A growing number of stem cell companies are seeing the light and shifting their focus to exosome products.
An interesting mixture of companies are lining up to follow Exopharm’s lead and begin human clinical trials of therapeutic exosome candidates.
At least three exosome companies are aiming to start clinical trials during 2020, and several more are close behind. Tracing each company’s development to this point, several striking commonalities can be found.
Some of these companies are pivoting into exosome product development after previously focussing on stem cell research – seeking to harness the inherent therapeutic effects of naïve (naturally produced) exosomes derived from stem cells.
Another main group of companies developing exosomes have entered the area from a quite different start point. These companies and their founders had no particular significant history with stem cells. Instead, they have been founded by parties with a background or an interest in the delivery of biological therapeutics, including genetic material and proteins. Rather than use exosomes in their naïve form, these companies focus on engineering exosomes to deliver a therapeutic payload such as a protein or gene therapy agent to a target cell type.
Exopharm has a hybrid origin and ambitions – founded by a person from the stem cell industry but progressing both naïve exosomes and engineered exosomes.
Despite their different backgrounds, the companies are united by their recognition that exosomes appear to be a new technology offering safe, practical, versatile, and effective options for treating human ill-health in many guises.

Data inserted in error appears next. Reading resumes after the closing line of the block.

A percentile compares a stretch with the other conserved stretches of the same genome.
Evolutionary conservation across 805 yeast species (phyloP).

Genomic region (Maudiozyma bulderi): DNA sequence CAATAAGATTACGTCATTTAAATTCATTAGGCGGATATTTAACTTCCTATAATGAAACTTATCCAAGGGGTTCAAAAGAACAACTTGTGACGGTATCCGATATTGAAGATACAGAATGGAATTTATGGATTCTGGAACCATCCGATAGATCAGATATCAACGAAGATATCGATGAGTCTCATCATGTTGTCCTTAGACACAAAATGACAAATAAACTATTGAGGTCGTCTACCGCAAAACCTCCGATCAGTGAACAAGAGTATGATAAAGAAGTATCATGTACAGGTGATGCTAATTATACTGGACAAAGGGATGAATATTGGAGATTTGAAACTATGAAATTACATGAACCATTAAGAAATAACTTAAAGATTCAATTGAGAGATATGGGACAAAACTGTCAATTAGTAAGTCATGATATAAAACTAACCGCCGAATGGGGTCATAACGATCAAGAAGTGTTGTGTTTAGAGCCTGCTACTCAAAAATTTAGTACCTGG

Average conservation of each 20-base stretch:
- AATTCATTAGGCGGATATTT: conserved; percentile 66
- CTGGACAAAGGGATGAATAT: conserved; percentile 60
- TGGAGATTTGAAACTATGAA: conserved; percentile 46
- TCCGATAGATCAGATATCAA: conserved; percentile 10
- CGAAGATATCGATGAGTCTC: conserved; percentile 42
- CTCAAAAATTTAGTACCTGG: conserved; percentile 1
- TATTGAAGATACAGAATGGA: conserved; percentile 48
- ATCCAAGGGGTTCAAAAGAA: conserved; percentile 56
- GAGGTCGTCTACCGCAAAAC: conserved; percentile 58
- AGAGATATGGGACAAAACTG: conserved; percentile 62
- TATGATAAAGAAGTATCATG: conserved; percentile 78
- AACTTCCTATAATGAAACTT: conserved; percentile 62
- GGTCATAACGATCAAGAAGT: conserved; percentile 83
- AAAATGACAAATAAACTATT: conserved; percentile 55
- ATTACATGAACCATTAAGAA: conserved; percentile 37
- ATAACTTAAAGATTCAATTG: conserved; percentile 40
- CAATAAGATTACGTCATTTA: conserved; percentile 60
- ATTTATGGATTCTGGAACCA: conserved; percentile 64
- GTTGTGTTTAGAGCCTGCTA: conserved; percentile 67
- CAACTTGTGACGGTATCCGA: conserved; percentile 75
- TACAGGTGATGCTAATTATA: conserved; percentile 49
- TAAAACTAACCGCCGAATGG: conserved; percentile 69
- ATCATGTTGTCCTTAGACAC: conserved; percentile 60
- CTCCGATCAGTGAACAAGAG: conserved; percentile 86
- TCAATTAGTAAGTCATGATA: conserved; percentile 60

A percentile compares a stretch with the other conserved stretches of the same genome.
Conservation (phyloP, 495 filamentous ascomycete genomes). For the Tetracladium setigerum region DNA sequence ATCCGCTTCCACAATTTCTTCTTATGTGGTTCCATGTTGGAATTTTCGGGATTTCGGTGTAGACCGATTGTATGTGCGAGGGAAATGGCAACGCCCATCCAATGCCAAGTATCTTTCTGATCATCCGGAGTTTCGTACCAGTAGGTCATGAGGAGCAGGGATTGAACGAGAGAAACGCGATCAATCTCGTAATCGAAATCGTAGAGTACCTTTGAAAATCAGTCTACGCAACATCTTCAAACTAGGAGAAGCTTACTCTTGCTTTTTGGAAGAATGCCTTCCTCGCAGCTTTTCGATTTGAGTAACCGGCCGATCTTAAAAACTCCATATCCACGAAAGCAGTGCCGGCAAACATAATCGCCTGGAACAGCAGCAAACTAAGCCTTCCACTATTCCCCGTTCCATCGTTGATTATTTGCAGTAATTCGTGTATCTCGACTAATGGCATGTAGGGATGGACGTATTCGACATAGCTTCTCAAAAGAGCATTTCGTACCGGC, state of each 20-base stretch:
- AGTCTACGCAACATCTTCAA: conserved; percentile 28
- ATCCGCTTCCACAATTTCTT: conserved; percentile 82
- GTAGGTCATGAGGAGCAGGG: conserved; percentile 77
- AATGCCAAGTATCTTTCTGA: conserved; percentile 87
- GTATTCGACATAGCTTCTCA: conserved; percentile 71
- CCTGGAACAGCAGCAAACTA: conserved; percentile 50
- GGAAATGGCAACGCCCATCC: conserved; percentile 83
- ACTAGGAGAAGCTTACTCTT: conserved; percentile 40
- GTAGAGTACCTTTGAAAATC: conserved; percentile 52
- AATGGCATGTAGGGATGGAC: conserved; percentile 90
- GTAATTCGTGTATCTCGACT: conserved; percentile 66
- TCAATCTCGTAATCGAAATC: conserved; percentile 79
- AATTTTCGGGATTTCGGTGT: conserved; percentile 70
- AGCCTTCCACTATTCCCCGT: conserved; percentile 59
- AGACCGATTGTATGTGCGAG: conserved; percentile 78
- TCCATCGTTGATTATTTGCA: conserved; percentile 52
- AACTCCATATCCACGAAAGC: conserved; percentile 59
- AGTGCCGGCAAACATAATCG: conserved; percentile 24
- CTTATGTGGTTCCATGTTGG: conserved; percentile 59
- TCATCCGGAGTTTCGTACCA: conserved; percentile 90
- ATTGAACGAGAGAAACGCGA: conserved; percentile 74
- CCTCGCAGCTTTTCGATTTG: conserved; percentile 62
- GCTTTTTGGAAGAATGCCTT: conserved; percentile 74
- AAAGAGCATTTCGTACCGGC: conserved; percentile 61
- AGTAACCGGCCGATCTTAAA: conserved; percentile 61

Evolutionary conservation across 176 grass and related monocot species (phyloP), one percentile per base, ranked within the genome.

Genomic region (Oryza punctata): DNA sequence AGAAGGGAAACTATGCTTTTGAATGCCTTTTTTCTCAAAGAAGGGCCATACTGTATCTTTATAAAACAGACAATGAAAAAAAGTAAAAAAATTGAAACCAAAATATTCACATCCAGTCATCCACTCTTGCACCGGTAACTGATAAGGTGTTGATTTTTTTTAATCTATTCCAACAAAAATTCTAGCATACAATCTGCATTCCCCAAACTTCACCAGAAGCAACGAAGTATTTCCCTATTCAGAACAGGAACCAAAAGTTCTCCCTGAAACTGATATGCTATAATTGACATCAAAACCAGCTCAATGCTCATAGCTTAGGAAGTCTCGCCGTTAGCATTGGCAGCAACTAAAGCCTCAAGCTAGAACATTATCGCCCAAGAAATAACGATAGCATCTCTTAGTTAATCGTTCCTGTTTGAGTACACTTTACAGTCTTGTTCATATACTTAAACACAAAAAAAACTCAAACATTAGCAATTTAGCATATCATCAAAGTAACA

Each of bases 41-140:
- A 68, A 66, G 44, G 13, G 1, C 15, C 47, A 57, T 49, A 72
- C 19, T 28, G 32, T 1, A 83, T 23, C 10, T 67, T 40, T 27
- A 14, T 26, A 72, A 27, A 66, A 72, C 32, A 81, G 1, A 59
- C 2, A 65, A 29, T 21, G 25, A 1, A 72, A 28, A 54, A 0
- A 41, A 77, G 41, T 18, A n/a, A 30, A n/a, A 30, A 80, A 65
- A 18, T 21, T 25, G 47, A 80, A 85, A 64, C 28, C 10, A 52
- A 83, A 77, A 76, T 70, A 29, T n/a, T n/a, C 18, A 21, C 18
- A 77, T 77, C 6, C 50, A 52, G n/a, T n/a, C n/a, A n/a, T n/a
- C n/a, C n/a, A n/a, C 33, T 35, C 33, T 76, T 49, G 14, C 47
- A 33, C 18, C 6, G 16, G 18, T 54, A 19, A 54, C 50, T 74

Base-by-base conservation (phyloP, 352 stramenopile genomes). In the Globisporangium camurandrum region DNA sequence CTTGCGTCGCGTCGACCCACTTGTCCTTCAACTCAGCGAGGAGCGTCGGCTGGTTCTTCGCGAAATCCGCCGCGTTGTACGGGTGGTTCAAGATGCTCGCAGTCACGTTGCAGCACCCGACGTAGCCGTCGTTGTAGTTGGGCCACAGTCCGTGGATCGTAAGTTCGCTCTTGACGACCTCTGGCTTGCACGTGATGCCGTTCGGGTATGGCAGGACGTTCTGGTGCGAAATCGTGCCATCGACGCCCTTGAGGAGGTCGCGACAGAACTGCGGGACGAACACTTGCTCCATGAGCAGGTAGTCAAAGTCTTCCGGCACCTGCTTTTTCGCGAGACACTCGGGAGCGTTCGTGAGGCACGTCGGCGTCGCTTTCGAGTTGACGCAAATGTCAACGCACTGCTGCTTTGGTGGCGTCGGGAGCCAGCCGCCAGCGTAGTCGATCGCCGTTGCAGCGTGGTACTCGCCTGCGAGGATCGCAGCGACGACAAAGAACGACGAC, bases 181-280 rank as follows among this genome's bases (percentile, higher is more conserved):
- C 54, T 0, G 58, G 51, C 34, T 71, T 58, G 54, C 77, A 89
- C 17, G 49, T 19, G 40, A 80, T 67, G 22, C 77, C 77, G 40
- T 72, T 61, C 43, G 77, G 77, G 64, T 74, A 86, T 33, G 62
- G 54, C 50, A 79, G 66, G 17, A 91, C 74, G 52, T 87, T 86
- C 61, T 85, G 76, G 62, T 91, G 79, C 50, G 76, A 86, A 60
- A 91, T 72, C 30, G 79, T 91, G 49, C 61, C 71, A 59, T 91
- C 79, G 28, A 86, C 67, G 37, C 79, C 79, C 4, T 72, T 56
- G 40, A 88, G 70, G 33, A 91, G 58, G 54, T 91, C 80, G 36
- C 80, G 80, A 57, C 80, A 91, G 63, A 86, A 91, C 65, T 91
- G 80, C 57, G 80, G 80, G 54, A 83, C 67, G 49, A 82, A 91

The Stem Cell pivot
The downsides of stem cell therapies have driven a set of companies across into exosome research.
One such company is Los Angeles based Capricor Therapeutics. Founded in 2005, the company has been pursuing a cell (cardiosphere-derived cells (CDCs)) therapy treatment of a rare genetic disorder called Duchenne muscular dystrophy.1
But in 2018, the company published data showing that, in Duchenne, the therapeutic effect of CDCs is essentially due to the exosomes that the cells release.2 These exosomes are taken up by heart and muscle cells, with multiple beneficial effects.
Capricor is now investigating CDC exosomes – a product it has designated CAP-2003 – as a ‘next generation’ regenerative medicine for Duchenne, and other diseases of inflammation and fibrosis.3 The company is on track to start clinical trials of CAP-2003 in the first half of 2020, company CEO Linda Marbán recently told Nature Biotechnology.4
Based in Athens, Georgia, US, Aruna Biomedical has an even longer history with stem cells. Started in 2003, Aruna specialises in producing human neural stem cells for sale to researchers. But in 2017 Aruna announced that it would start pursuing the exosomes released by these stem cells as a potential treatment for stroke.5 In animals, the exosomes can cross the blood-brain barrier, reduce inflammation, enhance neural function, and improve motor function and behavioural outcomes, the team has shown.
In October 2019, Aruna received National Institutes of Health funding to support research and development leading up to an Investigational New Drug (IND) application – a key step toward starting human clinical trials – in 2021.6
In contrast, Aegle Therapeutics founded in 2013, has focussed on exosomes right from the start. But company founder Evangelos Badiavas, from the University of Miami, had spent many years researching clinical applications of mesenchymal stem cells (MSCs) and conducting clinical trials on burns and wounds. However, the team grew frustrated with stem cells.
“Given that MSCs are hard to predict and control in vivo, compounded by the high costs of production, our scientists set out to discover ways to harness the healing power of stem cells without using the cells,” Aegle’s website states.7 As MSC-derived exosomes seemed to responsible for MSC’s skin-healing effects, the company is developing candidate exosomes therapies for skin conditions including burns, scarring and epidermolysis bullosa.8 It aims to start clinical trials in 2020.4